For a novel with a very grim beginning, The Color Purple has a redemptive message, leaving readers with the hope that it is possible to transcend a traumatic start in life and find fulfillment. This message is especially aimed at women, showing Celie able to throw off patriarchy and thrive with the support of other women.
It is difficult to imagine a rougher start than Celie's as a young, Black, poor adolescent in a racist and sexist society. She is routinely raped by her stepfather and twice impregnated by him, loses track of her two children by him, is married off to a man who wants a wife, and is treated abusively by both him and his children. A reader might expect such a person to be utterly broken. Yet while scarred and traumatized, Celie has the resilience and courage to bounce back from a terrible early life to find joy and fulfillment.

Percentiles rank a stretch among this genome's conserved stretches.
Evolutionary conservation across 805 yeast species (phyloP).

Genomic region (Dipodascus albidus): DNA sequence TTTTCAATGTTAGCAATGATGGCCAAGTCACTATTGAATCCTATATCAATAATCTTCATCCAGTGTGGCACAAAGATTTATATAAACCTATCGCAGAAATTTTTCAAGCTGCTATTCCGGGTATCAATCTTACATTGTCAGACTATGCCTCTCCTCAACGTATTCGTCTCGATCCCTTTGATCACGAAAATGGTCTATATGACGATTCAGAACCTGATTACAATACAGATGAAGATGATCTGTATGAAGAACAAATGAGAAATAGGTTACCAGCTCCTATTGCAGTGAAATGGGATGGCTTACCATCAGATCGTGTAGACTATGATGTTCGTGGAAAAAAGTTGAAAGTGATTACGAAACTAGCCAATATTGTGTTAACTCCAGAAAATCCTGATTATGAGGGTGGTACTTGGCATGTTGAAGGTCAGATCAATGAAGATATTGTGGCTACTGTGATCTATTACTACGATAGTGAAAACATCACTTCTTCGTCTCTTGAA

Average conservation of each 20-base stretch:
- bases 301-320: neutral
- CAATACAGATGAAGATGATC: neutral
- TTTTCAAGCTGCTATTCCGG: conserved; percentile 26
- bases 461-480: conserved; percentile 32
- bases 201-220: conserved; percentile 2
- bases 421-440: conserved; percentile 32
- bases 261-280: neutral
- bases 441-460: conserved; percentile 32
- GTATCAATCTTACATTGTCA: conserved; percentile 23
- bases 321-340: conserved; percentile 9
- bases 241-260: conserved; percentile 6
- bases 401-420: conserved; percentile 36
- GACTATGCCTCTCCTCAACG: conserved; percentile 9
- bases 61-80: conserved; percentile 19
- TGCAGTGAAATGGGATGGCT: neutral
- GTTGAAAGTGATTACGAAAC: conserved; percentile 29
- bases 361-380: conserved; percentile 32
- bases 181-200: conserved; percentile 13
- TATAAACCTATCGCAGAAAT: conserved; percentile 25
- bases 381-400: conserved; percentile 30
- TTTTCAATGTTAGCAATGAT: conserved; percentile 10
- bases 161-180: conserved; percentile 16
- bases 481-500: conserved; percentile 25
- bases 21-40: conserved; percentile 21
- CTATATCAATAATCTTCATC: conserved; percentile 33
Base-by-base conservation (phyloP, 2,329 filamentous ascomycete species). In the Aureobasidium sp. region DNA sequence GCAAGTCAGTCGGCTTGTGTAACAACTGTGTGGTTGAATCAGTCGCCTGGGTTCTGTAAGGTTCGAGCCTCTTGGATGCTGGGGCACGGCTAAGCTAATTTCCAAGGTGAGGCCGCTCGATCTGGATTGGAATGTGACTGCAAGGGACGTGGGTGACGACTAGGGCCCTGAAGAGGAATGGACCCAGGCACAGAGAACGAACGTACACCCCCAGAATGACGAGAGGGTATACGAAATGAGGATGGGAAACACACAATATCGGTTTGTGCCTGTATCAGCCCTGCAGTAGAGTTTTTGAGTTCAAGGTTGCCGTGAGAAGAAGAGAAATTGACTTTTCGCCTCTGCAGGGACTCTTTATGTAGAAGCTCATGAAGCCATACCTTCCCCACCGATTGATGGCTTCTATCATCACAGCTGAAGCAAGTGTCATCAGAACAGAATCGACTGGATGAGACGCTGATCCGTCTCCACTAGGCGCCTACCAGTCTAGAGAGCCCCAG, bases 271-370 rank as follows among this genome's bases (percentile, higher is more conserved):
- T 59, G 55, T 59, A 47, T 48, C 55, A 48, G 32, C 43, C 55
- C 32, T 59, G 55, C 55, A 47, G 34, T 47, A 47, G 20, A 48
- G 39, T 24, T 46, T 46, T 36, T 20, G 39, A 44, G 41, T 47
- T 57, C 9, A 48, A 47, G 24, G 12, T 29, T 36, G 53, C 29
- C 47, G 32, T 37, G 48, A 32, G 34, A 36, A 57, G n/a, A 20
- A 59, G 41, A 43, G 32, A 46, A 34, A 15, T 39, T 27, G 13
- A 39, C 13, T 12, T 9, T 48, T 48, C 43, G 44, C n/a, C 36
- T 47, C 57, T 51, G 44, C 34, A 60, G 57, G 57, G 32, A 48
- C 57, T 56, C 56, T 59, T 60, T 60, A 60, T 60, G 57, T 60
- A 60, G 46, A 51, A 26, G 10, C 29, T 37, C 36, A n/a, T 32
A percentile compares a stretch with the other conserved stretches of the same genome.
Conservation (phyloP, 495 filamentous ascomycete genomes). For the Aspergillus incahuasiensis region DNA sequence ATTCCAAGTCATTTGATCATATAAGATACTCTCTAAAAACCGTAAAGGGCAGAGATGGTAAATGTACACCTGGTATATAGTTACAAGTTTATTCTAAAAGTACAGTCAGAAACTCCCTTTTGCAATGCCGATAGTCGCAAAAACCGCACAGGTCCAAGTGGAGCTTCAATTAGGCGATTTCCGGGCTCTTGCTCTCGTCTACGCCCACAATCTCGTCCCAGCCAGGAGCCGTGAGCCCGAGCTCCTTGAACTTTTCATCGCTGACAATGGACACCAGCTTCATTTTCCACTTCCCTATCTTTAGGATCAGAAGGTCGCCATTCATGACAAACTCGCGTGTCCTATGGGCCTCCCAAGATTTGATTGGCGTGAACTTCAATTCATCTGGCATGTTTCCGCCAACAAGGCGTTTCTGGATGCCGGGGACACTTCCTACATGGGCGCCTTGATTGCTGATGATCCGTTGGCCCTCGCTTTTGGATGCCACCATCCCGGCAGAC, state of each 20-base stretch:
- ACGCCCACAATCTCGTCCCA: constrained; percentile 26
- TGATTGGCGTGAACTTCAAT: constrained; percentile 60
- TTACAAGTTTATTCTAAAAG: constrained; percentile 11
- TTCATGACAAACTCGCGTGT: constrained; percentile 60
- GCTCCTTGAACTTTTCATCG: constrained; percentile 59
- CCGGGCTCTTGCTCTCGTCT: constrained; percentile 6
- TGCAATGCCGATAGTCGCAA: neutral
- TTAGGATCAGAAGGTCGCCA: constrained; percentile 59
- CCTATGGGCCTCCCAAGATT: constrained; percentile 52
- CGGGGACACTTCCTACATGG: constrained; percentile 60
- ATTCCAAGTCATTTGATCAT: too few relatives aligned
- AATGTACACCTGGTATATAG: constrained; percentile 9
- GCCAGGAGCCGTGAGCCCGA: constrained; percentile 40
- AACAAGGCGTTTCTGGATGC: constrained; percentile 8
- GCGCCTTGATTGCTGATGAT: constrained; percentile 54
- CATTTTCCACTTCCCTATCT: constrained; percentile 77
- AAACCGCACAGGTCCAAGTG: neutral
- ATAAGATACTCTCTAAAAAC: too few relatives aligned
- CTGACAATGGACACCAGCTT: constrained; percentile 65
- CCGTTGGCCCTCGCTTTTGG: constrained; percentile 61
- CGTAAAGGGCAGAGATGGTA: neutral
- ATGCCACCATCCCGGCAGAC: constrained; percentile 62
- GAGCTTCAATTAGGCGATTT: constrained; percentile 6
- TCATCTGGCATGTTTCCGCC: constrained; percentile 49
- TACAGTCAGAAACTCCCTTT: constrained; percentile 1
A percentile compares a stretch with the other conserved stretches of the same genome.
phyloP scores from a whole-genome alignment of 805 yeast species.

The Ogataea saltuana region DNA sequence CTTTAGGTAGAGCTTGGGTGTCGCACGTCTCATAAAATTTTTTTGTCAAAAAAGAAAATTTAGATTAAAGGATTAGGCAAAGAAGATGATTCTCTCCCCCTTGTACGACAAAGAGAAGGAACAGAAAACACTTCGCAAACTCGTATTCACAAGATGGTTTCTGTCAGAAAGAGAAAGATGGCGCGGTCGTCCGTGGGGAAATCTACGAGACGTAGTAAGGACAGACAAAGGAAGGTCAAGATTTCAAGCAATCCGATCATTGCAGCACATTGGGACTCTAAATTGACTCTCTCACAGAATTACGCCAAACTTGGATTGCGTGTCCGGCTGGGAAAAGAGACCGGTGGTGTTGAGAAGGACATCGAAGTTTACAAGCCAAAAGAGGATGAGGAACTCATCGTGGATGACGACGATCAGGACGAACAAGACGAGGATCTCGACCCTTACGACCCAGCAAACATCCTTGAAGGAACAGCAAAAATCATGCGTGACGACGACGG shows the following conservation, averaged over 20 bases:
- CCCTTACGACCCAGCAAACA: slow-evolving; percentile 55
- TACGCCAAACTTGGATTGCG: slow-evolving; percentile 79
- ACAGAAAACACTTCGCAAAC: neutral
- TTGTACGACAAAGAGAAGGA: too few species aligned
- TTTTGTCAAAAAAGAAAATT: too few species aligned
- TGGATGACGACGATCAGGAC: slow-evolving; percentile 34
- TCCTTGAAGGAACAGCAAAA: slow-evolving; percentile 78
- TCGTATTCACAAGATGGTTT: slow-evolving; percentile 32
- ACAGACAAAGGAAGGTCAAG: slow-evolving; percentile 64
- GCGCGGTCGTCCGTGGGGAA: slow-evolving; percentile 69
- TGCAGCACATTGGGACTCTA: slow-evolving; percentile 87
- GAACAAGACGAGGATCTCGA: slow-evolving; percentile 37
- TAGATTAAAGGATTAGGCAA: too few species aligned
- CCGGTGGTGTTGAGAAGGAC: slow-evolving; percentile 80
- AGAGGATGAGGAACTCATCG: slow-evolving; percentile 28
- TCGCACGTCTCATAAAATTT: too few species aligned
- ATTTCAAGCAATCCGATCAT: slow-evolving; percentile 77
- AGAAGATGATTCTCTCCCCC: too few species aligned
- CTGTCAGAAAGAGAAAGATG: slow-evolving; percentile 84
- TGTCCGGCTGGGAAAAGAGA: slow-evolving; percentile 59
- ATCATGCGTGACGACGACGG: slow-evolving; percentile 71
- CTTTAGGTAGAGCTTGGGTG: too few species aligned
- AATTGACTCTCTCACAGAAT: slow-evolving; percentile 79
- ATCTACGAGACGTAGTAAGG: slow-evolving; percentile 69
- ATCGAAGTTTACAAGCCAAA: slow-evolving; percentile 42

Celie has the capacity to hear the wisdom of role models such as Sofia and Shug, who encourage her to value herself and leave her abusive past behind. She has the courage to get involved in a love relationship with Shug and the strength and grace to let her go. Celie, in fact, experiences a remarkable degree of healing and transformative growth by the novel's end, leaving readers with the message that one's past does not have to determine the trajectory of one's future.